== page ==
Last updated 8 January 2018
Legal Aid Queensland has developed best practice guidelines for working with children and young people.
It must be understood, however, that taking instructions from, and working with, children and young people is not the same as for adults. It is important to understand individual young people’s circumstances and situations as well as the more general context of brain, physical and emotional development.
Presence of adults at interviews
As the child is the client, wherever possible the child should be given the opportunity to be interviewed alone, in the absence of the parents or anyone else. There may be some things the child is unwilling or reluctant to talk about in the presence of a parent or other person, which may therefore hinder the lawyer’s ability to obtain full instructions.
Further, the parent or other person may tend to take over the interview, to speak on the child’s behalf, or to put words into the child’s mouth.
Nevertheless, some children, particularly younger ones, feel they need a parent or other person present during an interview as a support person. In such a situation it is suggested that the interview start in the presence of the other person with an explanation of the court process and of the lawyer’s role. If sufficient understanding and rapport can be built up with the child in that time, it might then be suggested to the child that the parent or other person(s) leave the room prior to the taking of specific instructions.
There are situations where the child will continue to prefer the presence of a parent or other person, and times when this may be of assistance to the practitioner in building rapport and gaining understanding of the case. The practitioner must use their own judgment in deciding on the occasions when the presence of another person may be appropriate. In many cases they can provide valuable information and insights.
Where parents or others are kept waiting outside the interview room, it is often a good idea to bring them into the interview room at the conclusion of the interview so that the process, and any decisions arrived at, may be explained to them. This should be with the concurrence of the child.
Children’s understanding of the legal process
Young people need to know that the lawyer takes instructions from the child, not from parents, police, youth justice services or any other adult. The lawyer is there to advocate on behalf of the child, to enable the child to have their say and their side of the story told. The lawyer has a duty of confidentiality, which means that nothing said by the child will be revealed or passed on to anyone else, including the court, police and parents, without the permission of the child.
Interviews should not be rushed. The lawyer should avoid legal jargon and language should be kept simple, but not patronising. Some young people are inarticulate and have difficulty in talking about and explaining even simple events. Furthermore, they may not understand the type of information required of them. It is useful to check from time to time that the client has an understanding of what is being explained or asked of them. One way to do this is to get them to explain in their own words what has just been said.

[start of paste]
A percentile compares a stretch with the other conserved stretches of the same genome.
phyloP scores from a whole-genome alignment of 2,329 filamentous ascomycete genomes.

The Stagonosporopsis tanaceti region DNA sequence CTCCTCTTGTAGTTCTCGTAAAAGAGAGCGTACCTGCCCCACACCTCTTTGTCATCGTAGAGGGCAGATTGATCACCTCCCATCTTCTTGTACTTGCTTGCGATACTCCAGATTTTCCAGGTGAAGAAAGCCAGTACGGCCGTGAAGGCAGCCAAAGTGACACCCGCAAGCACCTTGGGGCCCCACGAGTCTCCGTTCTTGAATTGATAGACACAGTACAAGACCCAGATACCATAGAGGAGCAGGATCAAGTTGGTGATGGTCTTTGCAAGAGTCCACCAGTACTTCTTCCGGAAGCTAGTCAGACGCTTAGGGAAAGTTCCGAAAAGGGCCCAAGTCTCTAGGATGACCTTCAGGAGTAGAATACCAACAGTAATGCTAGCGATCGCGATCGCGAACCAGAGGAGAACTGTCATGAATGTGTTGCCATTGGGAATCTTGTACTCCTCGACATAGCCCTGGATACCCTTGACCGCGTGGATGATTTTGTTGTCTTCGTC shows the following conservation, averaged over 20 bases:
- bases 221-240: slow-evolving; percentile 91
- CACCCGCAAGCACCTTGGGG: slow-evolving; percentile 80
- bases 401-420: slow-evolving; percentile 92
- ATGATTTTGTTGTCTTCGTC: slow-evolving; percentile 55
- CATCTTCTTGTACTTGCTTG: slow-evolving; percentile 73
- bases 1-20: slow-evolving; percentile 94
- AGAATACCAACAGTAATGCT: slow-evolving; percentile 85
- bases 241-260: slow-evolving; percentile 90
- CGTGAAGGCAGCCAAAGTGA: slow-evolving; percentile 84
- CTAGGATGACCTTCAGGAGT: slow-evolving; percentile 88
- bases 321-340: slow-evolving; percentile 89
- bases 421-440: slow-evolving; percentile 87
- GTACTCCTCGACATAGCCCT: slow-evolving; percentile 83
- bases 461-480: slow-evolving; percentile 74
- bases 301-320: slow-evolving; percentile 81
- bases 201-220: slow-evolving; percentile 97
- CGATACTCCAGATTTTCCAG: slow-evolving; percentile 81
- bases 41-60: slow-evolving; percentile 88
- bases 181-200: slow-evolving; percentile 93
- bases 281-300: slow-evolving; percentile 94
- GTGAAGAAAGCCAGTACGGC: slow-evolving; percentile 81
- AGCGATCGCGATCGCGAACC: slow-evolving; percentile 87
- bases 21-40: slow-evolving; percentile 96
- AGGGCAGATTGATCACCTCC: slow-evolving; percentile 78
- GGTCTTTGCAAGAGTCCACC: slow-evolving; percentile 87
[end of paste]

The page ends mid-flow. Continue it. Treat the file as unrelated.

It is important when taking instructions that lawyers do not impose or imply moral judgments on what the child may have done. Reactions of shock or disgust may dissuade a child from giving full and accurate instructions. It is not the role of the lawyer to judge. However, the range of penalties available to the court should be thoroughly explained.
No interview should be concluded without giving the client proper opportunity to ask questions.
It frequently happens that children come out of court without any idea, or with the wrong idea, of what has happened. It is important that the lawyer ensures the child understands what has taken place in court on that occasion, if and when the child must come back to court, any bail conditions and, where appropriate, the penalty and its implication.
The Youth Advocacy Centre has child-friendly information sheets that explain court process and sentences, which may be accessed by lawyers.
Details of the events in question should be obtained to the same extent as if the client were an adult. Particular care should be given to exploring the circumstances surrounding any admissions or statements made by the client to police, whether at a police station or elsewhere.
Prior criminal history
The child should carefully check this record for accuracy. It is often useful to get particulars from a child about the nature of any prior matters on the record. Prior cautions and police-referred community conference agreements should not be referenced.
One of the most common problems in obtaining bail for children is the lack of stable accommodation. While homelessness is not a reason for refusing bail, the courts are often reluctant to grant bail if the child has nowhere to live. In such circumstances, the lawyer should explore the possibilities of the child returning home or residing with a relative. If this is not possible, the option of obtaining independent or refuge accommodation should be explored. This may be done through the youth justice services of the Department of Child Safety, Youth and Women or directly by the lawyer. In the greater Brisbane area, lawyers can contact the Youth Advocacy Centre’s Youth Bail Accommodation Support Service.
With respect to bail conditions, while for some children this may be the only way to convince the court to grant bail, courts should not be allowed to impose conditions as a matter of course and should not make them so stringent that it will be virtually impossible for the child to comply.